â€œThese cases highlight a potential association between erlotinib therapy and bilateral, acute, simultaneous-onset anterior uveitis and suggest some patients may respond to topical corticosteroids, despite continued use of the drug.â€
Bilateral acute simultaneous onset anterior uveitis could be a side effect to erlotinib use, according to a description of two cases recently published in the American Journal of Ophthalmology. Authored by Kendra Klein, MD, of the Department of Ophthalmology at the New England Eye Center, Tufts Medical Center, in Boston, MA, and colleagues, the report describes two incidences of bilateral acute simultaneous onset, anterior uveitis which began six weeks following chemotherapy with erlotinib.
Erlotinib is used in the treatment of non-small cell lung carcinoma. The authors say that the most common ocular side effects associated with erlotinib are dysfunctional tear syndrome, blepharitis, eyelash changes, and corneal epithelial defects. They add, “Bilateral acute onset anterior uveitis in association with erlotinib use as an additional adverse effect has only be described in two prior case reports.”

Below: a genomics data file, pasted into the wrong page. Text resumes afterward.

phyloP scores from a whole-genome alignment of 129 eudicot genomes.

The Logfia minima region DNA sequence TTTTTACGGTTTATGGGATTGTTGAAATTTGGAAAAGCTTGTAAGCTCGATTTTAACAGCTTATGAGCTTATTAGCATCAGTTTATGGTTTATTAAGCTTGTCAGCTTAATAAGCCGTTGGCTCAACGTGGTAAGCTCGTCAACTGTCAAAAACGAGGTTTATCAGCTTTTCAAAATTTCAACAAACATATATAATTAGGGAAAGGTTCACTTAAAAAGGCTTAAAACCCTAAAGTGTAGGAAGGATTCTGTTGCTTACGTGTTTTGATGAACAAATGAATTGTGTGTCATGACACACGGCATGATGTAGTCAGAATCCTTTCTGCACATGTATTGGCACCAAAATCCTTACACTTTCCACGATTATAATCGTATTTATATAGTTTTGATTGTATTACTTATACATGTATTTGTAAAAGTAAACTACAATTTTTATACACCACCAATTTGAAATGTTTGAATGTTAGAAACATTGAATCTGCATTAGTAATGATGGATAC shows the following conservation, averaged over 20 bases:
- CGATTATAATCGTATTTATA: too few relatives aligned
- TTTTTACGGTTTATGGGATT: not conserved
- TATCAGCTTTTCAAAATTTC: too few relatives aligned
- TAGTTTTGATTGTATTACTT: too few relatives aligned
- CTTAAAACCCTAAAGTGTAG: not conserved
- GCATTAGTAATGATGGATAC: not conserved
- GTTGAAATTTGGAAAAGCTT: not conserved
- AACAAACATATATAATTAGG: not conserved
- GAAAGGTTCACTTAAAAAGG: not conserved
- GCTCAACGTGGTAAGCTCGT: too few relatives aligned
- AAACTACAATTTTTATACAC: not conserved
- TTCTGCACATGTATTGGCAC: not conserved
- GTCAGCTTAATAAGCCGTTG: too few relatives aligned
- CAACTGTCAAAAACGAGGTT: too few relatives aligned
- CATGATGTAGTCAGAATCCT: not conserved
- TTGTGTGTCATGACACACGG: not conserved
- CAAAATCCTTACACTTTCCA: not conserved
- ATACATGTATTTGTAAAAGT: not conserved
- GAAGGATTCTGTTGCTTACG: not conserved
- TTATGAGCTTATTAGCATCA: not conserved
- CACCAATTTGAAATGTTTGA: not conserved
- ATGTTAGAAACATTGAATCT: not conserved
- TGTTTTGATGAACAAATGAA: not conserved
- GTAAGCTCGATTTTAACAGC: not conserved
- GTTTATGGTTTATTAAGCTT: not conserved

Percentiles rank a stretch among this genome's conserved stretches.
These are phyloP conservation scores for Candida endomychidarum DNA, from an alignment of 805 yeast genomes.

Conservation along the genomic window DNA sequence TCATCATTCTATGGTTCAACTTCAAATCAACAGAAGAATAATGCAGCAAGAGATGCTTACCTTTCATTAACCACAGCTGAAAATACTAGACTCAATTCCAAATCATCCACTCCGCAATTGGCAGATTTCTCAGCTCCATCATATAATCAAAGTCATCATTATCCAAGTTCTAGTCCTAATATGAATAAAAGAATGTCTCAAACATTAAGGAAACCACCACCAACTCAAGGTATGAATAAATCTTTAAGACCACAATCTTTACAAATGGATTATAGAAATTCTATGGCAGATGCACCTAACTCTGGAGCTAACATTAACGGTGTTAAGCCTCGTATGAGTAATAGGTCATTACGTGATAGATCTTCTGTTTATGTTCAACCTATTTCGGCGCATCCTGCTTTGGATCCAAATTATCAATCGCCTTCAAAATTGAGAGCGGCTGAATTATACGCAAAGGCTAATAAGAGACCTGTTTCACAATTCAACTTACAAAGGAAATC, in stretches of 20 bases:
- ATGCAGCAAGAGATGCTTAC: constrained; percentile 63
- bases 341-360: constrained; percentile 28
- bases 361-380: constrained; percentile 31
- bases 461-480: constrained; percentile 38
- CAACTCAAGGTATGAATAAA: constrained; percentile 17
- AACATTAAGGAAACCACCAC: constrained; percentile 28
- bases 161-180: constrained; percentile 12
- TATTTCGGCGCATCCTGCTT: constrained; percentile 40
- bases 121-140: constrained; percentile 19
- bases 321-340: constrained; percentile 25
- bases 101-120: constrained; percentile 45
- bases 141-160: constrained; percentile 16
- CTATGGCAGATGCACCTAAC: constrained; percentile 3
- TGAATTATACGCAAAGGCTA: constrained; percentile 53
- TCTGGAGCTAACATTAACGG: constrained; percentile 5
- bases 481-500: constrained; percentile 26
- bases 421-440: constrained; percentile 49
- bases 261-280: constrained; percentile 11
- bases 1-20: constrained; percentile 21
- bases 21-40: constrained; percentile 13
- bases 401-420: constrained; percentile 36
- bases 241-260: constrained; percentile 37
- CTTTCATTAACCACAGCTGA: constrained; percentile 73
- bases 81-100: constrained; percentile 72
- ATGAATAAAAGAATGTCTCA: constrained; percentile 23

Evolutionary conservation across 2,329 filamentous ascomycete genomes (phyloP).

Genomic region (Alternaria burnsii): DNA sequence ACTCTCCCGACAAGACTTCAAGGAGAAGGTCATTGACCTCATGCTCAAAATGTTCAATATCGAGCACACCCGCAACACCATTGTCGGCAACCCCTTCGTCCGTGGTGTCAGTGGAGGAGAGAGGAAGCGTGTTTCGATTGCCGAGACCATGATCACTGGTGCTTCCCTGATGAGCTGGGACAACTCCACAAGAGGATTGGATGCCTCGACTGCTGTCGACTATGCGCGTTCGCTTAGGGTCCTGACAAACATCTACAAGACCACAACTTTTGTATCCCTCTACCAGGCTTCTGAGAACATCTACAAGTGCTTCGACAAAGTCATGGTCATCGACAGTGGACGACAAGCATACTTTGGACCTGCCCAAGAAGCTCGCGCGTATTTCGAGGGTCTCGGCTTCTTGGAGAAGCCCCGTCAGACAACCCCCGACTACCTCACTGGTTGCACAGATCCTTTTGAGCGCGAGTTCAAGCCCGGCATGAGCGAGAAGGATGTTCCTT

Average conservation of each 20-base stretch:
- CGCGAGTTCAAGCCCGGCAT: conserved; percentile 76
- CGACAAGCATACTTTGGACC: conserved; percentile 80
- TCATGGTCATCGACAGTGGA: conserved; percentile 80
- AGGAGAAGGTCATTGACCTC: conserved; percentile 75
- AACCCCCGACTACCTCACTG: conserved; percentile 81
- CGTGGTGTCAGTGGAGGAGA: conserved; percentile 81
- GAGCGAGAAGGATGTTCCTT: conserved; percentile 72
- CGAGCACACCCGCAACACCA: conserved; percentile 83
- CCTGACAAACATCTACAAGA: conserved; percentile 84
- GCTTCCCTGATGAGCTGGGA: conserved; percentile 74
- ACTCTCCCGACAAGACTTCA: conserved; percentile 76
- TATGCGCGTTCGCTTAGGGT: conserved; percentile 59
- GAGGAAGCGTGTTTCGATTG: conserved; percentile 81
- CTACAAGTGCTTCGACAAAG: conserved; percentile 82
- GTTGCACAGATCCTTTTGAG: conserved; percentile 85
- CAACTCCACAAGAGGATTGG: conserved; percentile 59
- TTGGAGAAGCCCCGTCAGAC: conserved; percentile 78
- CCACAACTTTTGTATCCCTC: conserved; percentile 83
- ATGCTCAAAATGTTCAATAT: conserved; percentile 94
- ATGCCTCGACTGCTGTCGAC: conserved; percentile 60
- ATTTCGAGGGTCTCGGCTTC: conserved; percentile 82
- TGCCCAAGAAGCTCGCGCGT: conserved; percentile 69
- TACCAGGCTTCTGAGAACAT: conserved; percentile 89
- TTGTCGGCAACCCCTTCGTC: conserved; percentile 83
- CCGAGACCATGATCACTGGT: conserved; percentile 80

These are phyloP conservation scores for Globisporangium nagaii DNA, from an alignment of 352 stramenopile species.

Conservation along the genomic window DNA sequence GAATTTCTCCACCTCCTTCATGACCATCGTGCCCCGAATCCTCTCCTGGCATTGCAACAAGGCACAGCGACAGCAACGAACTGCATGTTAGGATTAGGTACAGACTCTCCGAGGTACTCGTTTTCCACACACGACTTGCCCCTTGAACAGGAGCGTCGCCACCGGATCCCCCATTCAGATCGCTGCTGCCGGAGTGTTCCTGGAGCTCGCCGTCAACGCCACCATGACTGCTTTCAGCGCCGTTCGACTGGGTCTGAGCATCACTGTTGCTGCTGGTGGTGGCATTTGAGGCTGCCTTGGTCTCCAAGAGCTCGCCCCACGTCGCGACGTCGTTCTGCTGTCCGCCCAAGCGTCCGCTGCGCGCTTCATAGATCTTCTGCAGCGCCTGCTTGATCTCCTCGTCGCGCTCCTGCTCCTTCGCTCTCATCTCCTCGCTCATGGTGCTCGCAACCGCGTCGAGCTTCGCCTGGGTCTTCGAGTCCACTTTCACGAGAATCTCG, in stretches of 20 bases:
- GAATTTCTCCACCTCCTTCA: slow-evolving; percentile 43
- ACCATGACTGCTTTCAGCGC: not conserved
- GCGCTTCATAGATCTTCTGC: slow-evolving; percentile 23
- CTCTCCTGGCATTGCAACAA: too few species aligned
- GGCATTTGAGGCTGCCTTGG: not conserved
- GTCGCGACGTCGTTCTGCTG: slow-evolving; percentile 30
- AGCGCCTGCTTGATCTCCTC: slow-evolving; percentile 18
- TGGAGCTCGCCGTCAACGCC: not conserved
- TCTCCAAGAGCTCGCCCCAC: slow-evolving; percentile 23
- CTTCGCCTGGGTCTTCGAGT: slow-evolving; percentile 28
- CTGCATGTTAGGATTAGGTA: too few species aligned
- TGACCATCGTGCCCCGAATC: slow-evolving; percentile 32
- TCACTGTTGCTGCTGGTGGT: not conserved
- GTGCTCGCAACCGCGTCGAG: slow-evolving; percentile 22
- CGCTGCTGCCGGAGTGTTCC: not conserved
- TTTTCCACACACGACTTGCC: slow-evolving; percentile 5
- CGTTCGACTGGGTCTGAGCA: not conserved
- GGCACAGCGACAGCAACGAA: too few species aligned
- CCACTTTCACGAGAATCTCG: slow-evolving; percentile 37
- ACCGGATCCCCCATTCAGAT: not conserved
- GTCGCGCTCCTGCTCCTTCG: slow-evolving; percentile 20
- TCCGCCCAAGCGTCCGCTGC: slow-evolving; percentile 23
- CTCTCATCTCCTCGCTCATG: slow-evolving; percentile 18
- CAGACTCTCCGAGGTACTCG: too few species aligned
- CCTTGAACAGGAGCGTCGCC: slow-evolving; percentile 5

In the first case, a 67-year old woman was hospitalized three weeks after beginning erlotinib. She had “persistent high fevers, diarrhea, and fatigue,” and the authors say during the hospital stay “she developed blurred vision and floaters.” After extensive testing, she was discharged with “presumed tumor fever,” and “presented to the ophthalmology clinic soon after discharge,” report the authors.
“She was diagnosed with bilateral acute simultaneous onset anterior uveitis presumed secondary to erlotinib and treated with a topical ophthalmic steroid every 2 h,” say the authors. After three weeks the inflammation was resolved, and at a follow-up in one year the inflammation remained absent. “Erlotinib was not interrupted or discontinued at any time,” add the authors.
A 73-year old woman with a 3-day history of floaters and flashes is the subject of the second case study. After 6 weeks of treatment with erlotinib, the authors report that she “developed fevers, fatigue, and diarrhea.” She was referred for evaluation after being treated for tumor fever with Tylenol.
“Antistreptolysin O titer, urine beta-2 microglobulin, ACE, Iysozyme, QuantiFERON gold, RPR, FTA-ABS, and a chest X ray were negative and she was diagnosed with bilateral acute simultaneous onset anterior uveitis presumed secondary to erlotinib,” say the authors. The prescribed treatment was a topical ophthalmic steroid six times per day and cyclopentolate each night. The steroids were tapered and after four weeks the inflammation was resolved and remained so at a one-year follow up. Erlotinib was discontinued, but not due to ophthalmic findings.
The authors conclude that “These cases highlight a potential association between erlotinib therapy and bilateral, acute, simultaneous-onset anterior uveitis and suggest some patients may respond to topical corticosteroids, despite continued use of the drug.”